Image of Queen Crab
Author: Jimmy Palmiotti
Price: $6.71
Publisher: Image Comics (2012)
Binding: Hardcover, 64 pages
Image of The Anthology Project: Volume 1
Author: Joy Ang, Nick Thornborrow, Darren Rawlings, Matt Rhodes, Kim Smith, Chris Makris, Connor Willumsen, Tom Rhodes, Sam Bradley, Christine Choi, Jeffrey Thompson, Ben Huen, Chris Ryzebol, Ed Kwong, Casper Konefal
Price:
Publisher: Lucidity Press (2010)
Binding: Hardcover, 240 pages
Kelly Thompson

Column by Kelly Thompson

Kelly Thompson is the author of two crowdfunded self-published novels. The Girl Who Would be King (2012), was funded at over $26,000, was an Amazon Best Seller, and has been optioned by fancy Hollywood types. Her second novel, Storykiller (2014), was funded at nearly $58,000 and remains in the Top 10 most funded Kickstarter novels of all time. She also wrote and co-created the graphic novel Heart In A Box (2015) for Dark Horse Comics.

Kelly lives in Portland Oregon and writes the comics A-Force, Hawkeye, Jem & The Holograms, Misfits, and Power Rangers: Pink. She's also the writer and co-creator of Mega Princess, a creator-owned middle grade comic book series. Prior to writing comics Kelly created the column She Has No Head! for Comics Should Be Good.

She's currently managed by Susan Solomon-Shapiro of Circle of Confusion.

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Comments

Mousyman's picture
Mousyman from Wisconsin is reading Timequake by Kurt Vonnegut, The Lone Ranger and Tanto Fist Fight in Heaven by Sherman Alexie, and The Erevis Cale Trilogy by Paul S. Kemp July 24, 2012 - 7:26am

What I really enjoy about these sites, and the whole process, is that I would be writing regardless of funding.  I'd be collaborating just the same, though it would be much more difficult to set the time aside to make it happen.  Kickstarter, Indiegogo, and any other contribution sites I may be missing, help to kick the value back into artistry of any sort at the independent level.  They also offer something incredibly unique with the various tier rewards that you won't receive from larger companies (the big two for example).  If you're an author, artist, or something else, these sites can definitely help spread the message that you're trying to send.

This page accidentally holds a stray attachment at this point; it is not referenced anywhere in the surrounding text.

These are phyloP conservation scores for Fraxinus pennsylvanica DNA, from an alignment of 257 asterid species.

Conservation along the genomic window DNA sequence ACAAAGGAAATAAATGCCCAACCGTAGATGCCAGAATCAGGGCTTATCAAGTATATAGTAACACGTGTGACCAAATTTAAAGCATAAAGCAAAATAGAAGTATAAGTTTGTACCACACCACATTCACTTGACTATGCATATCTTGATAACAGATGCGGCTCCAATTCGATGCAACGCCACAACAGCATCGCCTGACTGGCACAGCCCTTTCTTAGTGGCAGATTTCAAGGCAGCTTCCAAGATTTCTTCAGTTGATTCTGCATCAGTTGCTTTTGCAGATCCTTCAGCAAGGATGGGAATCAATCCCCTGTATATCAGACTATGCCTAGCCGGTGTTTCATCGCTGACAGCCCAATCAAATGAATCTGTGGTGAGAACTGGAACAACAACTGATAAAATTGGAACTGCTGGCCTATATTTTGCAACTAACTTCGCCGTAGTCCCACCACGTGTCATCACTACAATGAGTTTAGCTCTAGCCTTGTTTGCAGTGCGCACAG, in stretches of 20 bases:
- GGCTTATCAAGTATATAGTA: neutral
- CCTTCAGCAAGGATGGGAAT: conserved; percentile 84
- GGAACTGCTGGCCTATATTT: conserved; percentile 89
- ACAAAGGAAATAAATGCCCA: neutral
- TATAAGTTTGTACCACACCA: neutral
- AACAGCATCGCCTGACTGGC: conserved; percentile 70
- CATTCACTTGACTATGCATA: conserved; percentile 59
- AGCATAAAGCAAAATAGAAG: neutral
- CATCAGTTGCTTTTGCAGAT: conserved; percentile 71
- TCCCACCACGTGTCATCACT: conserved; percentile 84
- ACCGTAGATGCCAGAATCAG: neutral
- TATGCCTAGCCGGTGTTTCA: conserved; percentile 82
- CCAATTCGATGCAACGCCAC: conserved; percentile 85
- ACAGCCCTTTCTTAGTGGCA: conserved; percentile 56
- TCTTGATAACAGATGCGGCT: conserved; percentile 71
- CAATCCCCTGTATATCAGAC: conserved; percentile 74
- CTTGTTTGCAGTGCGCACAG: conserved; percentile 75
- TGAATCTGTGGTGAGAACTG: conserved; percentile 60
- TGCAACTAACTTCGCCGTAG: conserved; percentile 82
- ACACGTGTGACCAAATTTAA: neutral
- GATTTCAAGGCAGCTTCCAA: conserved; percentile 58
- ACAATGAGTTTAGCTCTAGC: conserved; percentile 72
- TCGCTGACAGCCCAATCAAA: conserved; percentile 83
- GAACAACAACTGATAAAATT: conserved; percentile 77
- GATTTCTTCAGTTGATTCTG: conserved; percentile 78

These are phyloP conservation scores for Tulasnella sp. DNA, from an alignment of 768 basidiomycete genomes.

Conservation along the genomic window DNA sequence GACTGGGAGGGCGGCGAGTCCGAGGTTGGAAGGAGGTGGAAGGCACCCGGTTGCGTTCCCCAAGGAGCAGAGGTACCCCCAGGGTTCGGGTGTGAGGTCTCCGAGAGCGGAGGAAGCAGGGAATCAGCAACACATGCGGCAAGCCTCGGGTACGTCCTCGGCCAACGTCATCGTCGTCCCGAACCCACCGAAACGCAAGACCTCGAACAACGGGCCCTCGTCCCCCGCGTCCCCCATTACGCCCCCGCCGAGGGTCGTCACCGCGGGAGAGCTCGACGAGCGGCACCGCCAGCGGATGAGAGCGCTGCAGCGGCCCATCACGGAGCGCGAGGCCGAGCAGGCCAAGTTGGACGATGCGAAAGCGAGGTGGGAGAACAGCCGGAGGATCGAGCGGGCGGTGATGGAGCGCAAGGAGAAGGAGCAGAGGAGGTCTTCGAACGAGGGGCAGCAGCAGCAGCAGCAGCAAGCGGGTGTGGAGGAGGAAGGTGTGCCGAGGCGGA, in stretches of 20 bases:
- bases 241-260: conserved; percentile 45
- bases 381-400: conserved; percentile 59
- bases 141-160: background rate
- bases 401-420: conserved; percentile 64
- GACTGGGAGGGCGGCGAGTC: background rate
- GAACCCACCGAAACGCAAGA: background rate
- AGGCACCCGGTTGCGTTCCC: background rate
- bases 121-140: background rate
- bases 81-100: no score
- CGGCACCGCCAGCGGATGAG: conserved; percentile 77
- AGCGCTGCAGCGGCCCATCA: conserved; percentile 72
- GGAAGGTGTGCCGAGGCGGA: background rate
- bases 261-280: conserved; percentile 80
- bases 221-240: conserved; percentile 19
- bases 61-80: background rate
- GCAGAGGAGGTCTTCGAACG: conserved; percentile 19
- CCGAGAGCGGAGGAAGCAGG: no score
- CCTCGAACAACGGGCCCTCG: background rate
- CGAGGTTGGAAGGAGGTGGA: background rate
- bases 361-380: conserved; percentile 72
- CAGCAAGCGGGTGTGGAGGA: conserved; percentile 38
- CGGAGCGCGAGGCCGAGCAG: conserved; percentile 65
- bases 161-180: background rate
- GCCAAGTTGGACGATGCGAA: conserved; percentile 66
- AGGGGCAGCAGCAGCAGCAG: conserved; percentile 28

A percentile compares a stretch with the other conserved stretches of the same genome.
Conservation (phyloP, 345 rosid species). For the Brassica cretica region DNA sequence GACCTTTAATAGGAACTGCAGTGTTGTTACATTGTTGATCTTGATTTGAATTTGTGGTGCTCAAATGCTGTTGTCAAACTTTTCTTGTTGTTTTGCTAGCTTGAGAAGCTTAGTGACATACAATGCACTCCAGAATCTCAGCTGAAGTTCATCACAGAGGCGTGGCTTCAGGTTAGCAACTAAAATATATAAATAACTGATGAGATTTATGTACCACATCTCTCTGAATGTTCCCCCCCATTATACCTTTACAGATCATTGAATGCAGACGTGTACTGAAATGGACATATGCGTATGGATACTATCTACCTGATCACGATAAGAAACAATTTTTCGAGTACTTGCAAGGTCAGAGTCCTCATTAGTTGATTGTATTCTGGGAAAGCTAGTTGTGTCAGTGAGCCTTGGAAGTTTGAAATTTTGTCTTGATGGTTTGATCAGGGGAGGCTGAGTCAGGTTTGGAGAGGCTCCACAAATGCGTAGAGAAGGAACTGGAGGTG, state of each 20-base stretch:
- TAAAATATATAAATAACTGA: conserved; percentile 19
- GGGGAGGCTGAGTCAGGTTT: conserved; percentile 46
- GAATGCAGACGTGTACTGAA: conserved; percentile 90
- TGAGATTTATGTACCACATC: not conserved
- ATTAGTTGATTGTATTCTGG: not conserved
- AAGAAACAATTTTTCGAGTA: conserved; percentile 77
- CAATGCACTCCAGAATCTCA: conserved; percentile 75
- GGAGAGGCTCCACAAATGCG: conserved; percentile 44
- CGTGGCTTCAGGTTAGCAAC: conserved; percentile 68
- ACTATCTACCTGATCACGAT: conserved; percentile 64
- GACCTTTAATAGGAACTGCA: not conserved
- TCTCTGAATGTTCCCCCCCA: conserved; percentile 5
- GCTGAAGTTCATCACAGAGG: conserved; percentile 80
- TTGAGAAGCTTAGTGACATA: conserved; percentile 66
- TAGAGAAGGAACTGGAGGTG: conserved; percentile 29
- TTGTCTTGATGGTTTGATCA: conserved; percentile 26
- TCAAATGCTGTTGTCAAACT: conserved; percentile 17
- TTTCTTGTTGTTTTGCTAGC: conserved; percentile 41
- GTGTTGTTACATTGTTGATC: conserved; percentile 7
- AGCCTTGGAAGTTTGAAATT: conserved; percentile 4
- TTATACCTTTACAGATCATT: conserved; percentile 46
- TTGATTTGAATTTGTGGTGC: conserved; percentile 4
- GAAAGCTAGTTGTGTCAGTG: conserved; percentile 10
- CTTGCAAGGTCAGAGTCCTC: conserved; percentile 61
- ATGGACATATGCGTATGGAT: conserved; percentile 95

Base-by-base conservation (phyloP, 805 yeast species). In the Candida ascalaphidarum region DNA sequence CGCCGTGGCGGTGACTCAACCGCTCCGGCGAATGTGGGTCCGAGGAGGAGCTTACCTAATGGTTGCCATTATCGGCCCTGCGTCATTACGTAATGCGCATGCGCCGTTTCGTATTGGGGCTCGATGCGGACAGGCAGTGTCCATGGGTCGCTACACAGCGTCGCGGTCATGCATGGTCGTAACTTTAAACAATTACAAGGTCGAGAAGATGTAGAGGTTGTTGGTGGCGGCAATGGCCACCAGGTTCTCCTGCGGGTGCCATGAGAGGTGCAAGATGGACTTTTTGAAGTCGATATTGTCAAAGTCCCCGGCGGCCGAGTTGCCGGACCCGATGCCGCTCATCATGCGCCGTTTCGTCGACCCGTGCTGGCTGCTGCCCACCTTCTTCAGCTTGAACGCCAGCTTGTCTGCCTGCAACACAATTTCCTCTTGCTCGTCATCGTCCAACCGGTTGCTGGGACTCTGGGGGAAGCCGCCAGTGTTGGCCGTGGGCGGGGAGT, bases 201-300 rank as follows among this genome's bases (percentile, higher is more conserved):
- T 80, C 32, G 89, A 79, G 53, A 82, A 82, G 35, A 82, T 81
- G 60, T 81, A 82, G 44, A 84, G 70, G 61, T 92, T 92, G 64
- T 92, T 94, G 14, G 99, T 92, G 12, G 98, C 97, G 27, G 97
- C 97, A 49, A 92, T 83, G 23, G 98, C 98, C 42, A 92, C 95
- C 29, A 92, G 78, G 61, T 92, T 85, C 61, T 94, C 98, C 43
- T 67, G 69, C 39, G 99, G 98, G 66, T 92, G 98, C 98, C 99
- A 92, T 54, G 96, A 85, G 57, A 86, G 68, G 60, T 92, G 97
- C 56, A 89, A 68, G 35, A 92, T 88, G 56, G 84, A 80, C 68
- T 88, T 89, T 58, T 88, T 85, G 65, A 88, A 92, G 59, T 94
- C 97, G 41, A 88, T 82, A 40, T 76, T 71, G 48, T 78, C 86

Also, this was an incredibly appropriate read for the morning read because I started an Indiegogo campaign last week for a graphic novel with a friend/artist from Chicago: http://www.indiegogo.com/ascentforsurvival?c=home&a=887384

Dwayne's picture
Dwayne from Cincinnati, Ohio (suburbs) is reading books that rotate to often to keep this updated July 24, 2012 - 8:39am

That's a great bias to have, congrats.

Richard's picture
Richard from St. Louis is reading various anthologies July 24, 2012 - 10:27am

great article, kelly. i've only been involved with a few Kickstarter and IGG events/publications, but overall the experience as a fan, and as a possible future artist on these sites, has been pretty cool.